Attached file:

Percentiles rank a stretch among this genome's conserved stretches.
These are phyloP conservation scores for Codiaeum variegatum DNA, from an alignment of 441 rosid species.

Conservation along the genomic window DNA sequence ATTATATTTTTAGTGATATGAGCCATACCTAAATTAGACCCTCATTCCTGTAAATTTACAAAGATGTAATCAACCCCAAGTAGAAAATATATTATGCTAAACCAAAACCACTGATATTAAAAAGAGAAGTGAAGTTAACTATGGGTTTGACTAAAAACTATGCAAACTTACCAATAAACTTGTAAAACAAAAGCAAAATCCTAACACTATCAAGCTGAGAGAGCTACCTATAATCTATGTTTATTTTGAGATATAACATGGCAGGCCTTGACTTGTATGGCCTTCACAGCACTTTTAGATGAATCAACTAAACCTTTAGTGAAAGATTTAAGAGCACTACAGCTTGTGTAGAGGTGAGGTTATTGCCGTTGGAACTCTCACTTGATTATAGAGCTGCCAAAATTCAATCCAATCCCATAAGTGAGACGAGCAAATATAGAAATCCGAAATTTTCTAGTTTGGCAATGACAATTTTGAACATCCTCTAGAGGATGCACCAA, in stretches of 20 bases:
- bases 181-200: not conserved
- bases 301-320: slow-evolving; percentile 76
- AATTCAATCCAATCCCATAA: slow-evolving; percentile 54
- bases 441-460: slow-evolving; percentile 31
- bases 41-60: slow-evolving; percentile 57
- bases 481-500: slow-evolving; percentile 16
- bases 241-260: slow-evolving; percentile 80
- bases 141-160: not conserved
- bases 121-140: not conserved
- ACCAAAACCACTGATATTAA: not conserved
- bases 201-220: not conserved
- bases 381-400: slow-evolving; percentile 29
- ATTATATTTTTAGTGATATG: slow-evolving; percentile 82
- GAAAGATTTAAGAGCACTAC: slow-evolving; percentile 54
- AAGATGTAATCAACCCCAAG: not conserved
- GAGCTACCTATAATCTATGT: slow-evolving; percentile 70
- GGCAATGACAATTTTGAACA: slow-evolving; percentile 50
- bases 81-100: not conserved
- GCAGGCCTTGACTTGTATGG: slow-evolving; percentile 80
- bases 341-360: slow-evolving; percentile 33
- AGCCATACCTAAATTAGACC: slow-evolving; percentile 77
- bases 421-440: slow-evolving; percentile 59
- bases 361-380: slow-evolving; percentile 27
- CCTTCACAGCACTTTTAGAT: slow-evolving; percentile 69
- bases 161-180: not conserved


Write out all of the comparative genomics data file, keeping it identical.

Percentiles rank a stretch among this genome's conserved stretches.
These are phyloP conservation scores for Codiaeum variegatum DNA, from an alignment of 441 rosid species.

Conservation along the genomic window DNA sequence ATTATATTTTTAGTGATATGAGCCATACCTAAATTAGACCCTCATTCCTGTAAATTTACAAAGATGTAATCAACCCCAAGTAGAAAATATATTATGCTAAACCAAAACCACTGATATTAAAAAGAGAAGTGAAGTTAACTATGGGTTTGACTAAAAACTATGCAAACTTACCAATAAACTTGTAAAACAAAAGCAAAATCCTAACACTATCAAGCTGAGAGAGCTACCTATAATCTATGTTTATTTTGAGATATAACATGGCAGGCCTTGACTTGTATGGCCTTCACAGCACTTTTAGATGAATCAACTAAACCTTTAGTGAAAGATTTAAGAGCACTACAGCTTGTGTAGAGGTGAGGTTATTGCCGTTGGAACTCTCACTTGATTATAGAGCTGCCAAAATTCAATCCAATCCCATAAGTGAGACGAGCAAATATAGAAATCCGAAATTTTCTAGTTTGGCAATGACAATTTTGAACATCCTCTAGAGGATGCACCAA, in stretches of 20 bases:
- bases 181-200: not conserved
- bases 301-320: slow-evolving; percentile 76
- AATTCAATCCAATCCCATAA: slow-evolving; percentile 54
- bases 441-460: slow-evolving; percentile 31
- bases 41-60: slow-evolving; percentile 57
- bases 481-500: slow-evolving; percentile 16
- bases 241-260: slow-evolving; percentile 80
- bases 141-160: not conserved
- bases 121-140: not conserved
- ACCAAAACCACTGATATTAA: not conserved
- bases 201-220: not conserved
- bases 381-400: slow-evolving; percentile 29
- ATTATATTTTTAGTGATATG: slow-evolving; percentile 82
- GAAAGATTTAAGAGCACTAC: slow-evolving; percentile 54
- AAGATGTAATCAACCCCAAG: not conserved
- GAGCTACCTATAATCTATGT: slow-evolving; percentile 70
- GGCAATGACAATTTTGAACA: slow-evolving; percentile 50
- bases 81-100: not conserved
- GCAGGCCTTGACTTGTATGG: slow-evolving; percentile 80
- bases 341-360: slow-evolving; percentile 33
- AGCCATACCTAAATTAGACC: slow-evolving; percentile 77
- bases 421-440: slow-evolving; percentile 59
- bases 361-380: slow-evolving; percentile 27
- CCTTCACAGCACTTTTAGAT: slow-evolving; percentile 69
- bases 161-180: not conserved